The mission of this group is to bring together utility professionals in the power industry who are in the thick of the digital utility transformation. 


GIS: Helping Utilities Weather the Storm

image credit: ID 111254173 © motortion |
Nevelyn Black's picture
Writer, Independent

Nevelyn Black is an independent writer with a background in broadcast and a keen interest in renewable energy.  In the last few years, she transitioned from celebrity interviews and film shoots...

  • Member since 2017
  • 878 items added with 508,493 views
  • Jul 22, 2019

This item is part of the GIS in Utilities - Summer 2019 SPECIAL ISSUE, click here for more

  • More than 2,000 customers Indianapolis Power & Light Company (IPL) were affected by an outage. 
  • More than 7,000 Rocky Mountain Power customers were without power Monday morning in UT
  • As many as 12,000 customers lost power during an outage in Jamestown, NY.    
  • 51,000 customers in Hawaii lost power after Hurricane Barbara. 
  • Blackout in Manhattan leaves 90,000 without power
  • Storms and flooding in Arlington, VA left several business without power.

Your access to Member Features is limited.

Whether its wind, rain or failing equipment, utility operators are faced with outages and the tremendous task of restoring power as quickly as possible.  The U.S. Department of Energy (DOE) said power outages cost more than $150 billion annually so utilities are eager to manage and prevent their darkest fears.  How have they met the challenge?  Artificial Intelligence (AI) takes historical outage data collected by utilities and allows a computer to generate predictions for future needs based on forecasted weather conditions.  With a recent release that combines domain expertise with AI and machine learning (ML), GE Power is providing new analytics to tackle challenges in electric grid operations.  One of the three grid analytics packages uses data from across transmission and distribution networks to help utilities manage storm readiness.  Utilities also create simulations to prepare for outages but a great deal of data is required to recreate an event and review how the grid actually performed. It requires having a system that can capture all the devices on the grid and assemble the information in a way that can be replayed in real time. 

The Storm Readiness package that GE Power has uses high-resolution weather forecasts, outage history, crew response and geographic information system (GIS) data to visualize, question, analyze, and interpret data to understand relationships, patterns and trends.  GIS is still mapping, analyzing and managing geographic information but the digital shift makes maps available on many devices and allows for centralized updates and greater accuracy. 

Esri, a global market leader and supplier of GIS software, recently awarded San Diego Gas & Electric (SDG&E) and Southern California Gas Co. (SoCalGas) with an International Award for Use of GIS Technology.  Jimmie Cho, senior vice president of customer services for SoCalGas and senior vice president of distribution operations for SoCalGas and SDG&E stated, ”Whether it's helping our staff provide excellent customer service to homes and businesses, or using mapping data to monitor pipelines or power lines during an emergency response, Esri's platform helps us keep our systems in service, increase productivity, and ultimately serve our customers better.”  Jack Dangermond, Esri founder and president explained, ”Both utilities have created a platform that is agile, helps mitigate damage and provides support to the people who need it, when they need it.”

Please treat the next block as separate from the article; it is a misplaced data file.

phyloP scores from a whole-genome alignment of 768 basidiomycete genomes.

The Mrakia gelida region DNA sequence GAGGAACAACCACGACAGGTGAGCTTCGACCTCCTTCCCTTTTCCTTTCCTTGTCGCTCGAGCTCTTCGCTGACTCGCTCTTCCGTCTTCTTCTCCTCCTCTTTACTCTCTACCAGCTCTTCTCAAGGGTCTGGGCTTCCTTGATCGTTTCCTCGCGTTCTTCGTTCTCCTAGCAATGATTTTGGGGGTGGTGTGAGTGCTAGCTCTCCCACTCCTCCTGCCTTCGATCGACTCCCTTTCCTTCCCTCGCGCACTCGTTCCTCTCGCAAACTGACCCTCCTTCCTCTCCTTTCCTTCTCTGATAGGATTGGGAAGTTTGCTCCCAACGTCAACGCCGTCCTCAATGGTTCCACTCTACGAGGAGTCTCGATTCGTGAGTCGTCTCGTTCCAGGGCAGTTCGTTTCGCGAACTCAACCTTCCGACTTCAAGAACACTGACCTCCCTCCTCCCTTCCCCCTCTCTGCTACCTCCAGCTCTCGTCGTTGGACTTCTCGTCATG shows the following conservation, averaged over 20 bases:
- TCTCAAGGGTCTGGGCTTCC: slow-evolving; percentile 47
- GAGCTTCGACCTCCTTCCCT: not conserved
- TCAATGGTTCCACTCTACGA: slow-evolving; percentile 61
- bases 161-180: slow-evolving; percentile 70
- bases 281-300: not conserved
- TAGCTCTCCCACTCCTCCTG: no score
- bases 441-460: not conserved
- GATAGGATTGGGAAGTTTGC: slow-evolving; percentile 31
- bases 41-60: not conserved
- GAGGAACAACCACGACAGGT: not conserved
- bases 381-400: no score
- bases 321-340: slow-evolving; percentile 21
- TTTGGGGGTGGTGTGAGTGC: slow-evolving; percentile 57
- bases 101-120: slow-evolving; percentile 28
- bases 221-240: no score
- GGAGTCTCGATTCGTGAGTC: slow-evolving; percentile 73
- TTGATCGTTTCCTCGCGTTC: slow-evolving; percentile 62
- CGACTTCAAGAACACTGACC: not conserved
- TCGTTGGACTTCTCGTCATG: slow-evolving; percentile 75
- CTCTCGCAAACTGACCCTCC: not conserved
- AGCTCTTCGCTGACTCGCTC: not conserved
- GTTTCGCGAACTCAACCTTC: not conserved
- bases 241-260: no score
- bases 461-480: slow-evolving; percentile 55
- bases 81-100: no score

Almost every data point at a utility can be tied to the map via a customer, an asset, a crew, or even the work being performed.  That fact alone highlights the benefits of using GIS data and as it relates to outage management, the data is invaluable. Unifying data on a secure, scalable and user-friendly platform drives efficiencies, allowing data stored in one location to be used by many systems across the energy value chain, from generation to consumption.  Armed with new tools and innovative technology, utility operators just might be able to weather the storms.

Matt Chester's picture
Matt Chester on Jul 22, 2019

Almost every data point at a utility can be tied to the map via a customer, an asset, a crew, or even the work being performed

Boy, I'd love to get a behind the scenes tour and see what those maps and computers look like on the daily. My imagination takes me here:

Nevelyn Black's picture
Thank Nevelyn for the Post!
Energy Central contributors share their experience and insights for the benefit of other Members (like you). Please show them your appreciation by leaving a comment, 'liking' this post, or following this Member.
More posts from this member

Get Published - Build a Following

The Energy Central Power Industry Network is based on one core idea - power industry professionals helping each other and advancing the industry by sharing and learning from each other.

If you have an experience or insight to share or have learned something from a conference or seminar, your peers and colleagues on Energy Central want to hear about it. It's also easy to share a link to an article you've liked or an industry resource that you think would be helpful.

                 Learn more about posting on Energy Central »